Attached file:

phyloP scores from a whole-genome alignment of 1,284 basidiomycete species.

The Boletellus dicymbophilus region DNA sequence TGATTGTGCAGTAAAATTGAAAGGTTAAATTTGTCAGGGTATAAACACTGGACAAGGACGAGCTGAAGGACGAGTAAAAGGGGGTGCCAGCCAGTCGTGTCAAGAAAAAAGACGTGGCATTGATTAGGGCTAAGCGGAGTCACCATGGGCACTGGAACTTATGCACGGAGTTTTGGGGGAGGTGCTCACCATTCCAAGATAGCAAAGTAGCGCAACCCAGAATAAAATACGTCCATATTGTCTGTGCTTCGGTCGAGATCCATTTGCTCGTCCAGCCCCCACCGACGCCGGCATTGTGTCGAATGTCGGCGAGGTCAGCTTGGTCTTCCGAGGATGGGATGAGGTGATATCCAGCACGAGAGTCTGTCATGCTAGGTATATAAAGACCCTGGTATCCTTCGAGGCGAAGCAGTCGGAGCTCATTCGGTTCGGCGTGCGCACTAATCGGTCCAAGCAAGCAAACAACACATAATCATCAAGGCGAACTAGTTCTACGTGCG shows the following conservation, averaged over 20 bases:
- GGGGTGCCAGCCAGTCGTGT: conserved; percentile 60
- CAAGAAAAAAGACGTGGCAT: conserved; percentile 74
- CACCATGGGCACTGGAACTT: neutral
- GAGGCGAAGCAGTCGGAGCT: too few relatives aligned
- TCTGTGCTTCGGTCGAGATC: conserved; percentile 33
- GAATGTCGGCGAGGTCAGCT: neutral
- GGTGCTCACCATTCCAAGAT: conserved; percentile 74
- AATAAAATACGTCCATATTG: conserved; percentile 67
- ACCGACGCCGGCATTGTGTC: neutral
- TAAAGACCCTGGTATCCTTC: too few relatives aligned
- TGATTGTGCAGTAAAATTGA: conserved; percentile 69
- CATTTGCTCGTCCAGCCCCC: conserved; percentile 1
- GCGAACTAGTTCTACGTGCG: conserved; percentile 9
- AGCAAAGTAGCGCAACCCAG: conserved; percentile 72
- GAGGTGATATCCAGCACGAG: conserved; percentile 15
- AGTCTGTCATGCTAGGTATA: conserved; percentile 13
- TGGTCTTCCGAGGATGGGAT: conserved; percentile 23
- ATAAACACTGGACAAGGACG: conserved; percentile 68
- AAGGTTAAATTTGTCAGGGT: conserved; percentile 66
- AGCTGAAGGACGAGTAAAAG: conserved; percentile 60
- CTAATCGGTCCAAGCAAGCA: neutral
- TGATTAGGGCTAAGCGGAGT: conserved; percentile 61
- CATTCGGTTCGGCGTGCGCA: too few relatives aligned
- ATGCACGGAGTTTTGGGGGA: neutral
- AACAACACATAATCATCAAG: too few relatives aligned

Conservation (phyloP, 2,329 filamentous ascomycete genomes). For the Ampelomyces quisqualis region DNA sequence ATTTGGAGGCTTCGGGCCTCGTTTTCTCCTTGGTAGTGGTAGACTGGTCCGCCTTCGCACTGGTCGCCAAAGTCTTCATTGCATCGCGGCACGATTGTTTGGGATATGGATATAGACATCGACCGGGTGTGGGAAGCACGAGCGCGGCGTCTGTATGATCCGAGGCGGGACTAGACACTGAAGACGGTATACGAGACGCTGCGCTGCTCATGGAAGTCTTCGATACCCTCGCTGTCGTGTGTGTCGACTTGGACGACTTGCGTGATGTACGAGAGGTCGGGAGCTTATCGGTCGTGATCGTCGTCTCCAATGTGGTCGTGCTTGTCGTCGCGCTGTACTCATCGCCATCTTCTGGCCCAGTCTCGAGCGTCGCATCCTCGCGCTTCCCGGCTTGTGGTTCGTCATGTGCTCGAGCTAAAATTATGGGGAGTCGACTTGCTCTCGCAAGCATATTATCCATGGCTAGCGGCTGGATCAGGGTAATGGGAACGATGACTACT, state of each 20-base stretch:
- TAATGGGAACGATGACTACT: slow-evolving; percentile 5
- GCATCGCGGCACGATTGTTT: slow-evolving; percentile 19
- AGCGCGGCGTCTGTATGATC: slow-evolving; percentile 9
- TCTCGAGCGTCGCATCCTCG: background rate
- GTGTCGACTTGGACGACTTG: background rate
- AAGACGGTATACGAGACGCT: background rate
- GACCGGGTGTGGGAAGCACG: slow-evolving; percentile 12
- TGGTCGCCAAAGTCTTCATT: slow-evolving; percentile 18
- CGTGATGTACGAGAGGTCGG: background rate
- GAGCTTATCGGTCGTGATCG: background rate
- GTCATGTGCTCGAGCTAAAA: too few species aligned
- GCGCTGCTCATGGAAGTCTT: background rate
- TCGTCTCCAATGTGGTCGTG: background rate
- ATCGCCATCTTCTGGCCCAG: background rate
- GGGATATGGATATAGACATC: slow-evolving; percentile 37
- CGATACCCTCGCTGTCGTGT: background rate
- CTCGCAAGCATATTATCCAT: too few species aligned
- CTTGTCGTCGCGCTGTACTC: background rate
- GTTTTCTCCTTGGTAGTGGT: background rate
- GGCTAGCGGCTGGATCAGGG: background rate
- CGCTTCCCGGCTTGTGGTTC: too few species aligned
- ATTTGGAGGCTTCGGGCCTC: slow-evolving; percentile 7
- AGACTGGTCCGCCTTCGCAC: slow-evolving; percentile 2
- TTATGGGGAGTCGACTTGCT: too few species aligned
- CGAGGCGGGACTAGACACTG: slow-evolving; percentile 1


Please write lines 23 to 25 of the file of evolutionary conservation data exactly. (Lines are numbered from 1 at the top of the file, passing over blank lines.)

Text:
- CTAATCGGTCCAAGCAAGCA: neutral
- TGATTAGGGCTAAGCGGAGT: conserved; percentile 61
- CATTCGGTTCGGCGTGCGCA: too few relatives aligned